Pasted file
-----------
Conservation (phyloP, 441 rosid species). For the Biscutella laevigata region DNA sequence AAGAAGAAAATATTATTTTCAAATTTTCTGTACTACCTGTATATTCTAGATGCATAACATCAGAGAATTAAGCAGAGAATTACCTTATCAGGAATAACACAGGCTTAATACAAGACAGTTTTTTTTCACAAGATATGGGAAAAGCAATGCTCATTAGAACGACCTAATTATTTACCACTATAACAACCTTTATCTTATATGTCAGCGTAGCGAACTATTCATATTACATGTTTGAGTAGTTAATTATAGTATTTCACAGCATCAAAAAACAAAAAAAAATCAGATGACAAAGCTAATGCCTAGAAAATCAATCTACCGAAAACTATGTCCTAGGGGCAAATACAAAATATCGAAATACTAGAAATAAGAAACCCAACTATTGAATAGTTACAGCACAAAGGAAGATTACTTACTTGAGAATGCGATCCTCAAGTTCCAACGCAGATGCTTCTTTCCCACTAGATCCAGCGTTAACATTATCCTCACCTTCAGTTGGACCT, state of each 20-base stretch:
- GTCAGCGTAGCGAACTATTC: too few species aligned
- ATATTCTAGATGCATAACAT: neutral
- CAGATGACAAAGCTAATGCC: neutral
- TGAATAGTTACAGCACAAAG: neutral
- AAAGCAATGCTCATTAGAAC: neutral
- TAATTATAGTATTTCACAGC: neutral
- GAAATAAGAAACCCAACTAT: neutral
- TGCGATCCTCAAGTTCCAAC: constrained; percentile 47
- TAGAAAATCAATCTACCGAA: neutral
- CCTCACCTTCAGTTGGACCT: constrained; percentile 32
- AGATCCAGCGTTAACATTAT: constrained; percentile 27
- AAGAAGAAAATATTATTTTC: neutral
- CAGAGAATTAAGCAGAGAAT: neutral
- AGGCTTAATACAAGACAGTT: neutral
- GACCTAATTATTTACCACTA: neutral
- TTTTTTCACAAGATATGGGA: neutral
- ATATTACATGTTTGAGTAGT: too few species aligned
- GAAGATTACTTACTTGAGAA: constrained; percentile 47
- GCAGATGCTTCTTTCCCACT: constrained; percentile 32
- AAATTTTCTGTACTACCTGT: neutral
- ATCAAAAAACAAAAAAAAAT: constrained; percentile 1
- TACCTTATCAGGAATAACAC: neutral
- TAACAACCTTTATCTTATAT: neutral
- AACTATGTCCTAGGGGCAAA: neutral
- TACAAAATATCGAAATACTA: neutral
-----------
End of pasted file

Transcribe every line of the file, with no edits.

Conservation (phyloP, 441 rosid species). For the Biscutella laevigata region DNA sequence AAGAAGAAAATATTATTTTCAAATTTTCTGTACTACCTGTATATTCTAGATGCATAACATCAGAGAATTAAGCAGAGAATTACCTTATCAGGAATAACACAGGCTTAATACAAGACAGTTTTTTTTCACAAGATATGGGAAAAGCAATGCTCATTAGAACGACCTAATTATTTACCACTATAACAACCTTTATCTTATATGTCAGCGTAGCGAACTATTCATATTACATGTTTGAGTAGTTAATTATAGTATTTCACAGCATCAAAAAACAAAAAAAAATCAGATGACAAAGCTAATGCCTAGAAAATCAATCTACCGAAAACTATGTCCTAGGGGCAAATACAAAATATCGAAATACTAGAAATAAGAAACCCAACTATTGAATAGTTACAGCACAAAGGAAGATTACTTACTTGAGAATGCGATCCTCAAGTTCCAACGCAGATGCTTCTTTCCCACTAGATCCAGCGTTAACATTATCCTCACCTTCAGTTGGACCT, state of each 20-base stretch:
- GTCAGCGTAGCGAACTATTC: too few species aligned
- ATATTCTAGATGCATAACAT: neutral
- CAGATGACAAAGCTAATGCC: neutral
- TGAATAGTTACAGCACAAAG: neutral
- AAAGCAATGCTCATTAGAAC: neutral
- TAATTATAGTATTTCACAGC: neutral
- GAAATAAGAAACCCAACTAT: neutral
- TGCGATCCTCAAGTTCCAAC: constrained; percentile 47
- TAGAAAATCAATCTACCGAA: neutral
- CCTCACCTTCAGTTGGACCT: constrained; percentile 32
- AGATCCAGCGTTAACATTAT: constrained; percentile 27
- AAGAAGAAAATATTATTTTC: neutral
- CAGAGAATTAAGCAGAGAAT: neutral
- AGGCTTAATACAAGACAGTT: neutral
- GACCTAATTATTTACCACTA: neutral
- TTTTTTCACAAGATATGGGA: neutral
- ATATTACATGTTTGAGTAGT: too few species aligned
- GAAGATTACTTACTTGAGAA: constrained; percentile 47
- GCAGATGCTTCTTTCCCACT: constrained; percentile 32
- AAATTTTCTGTACTACCTGT: neutral
- ATCAAAAAACAAAAAAAAAT: constrained; percentile 1
- TACCTTATCAGGAATAACAC: neutral
- TAACAACCTTTATCTTATAT: neutral
- AACTATGTCCTAGGGGCAAA: neutral
- TACAAAATATCGAAATACTA: neutral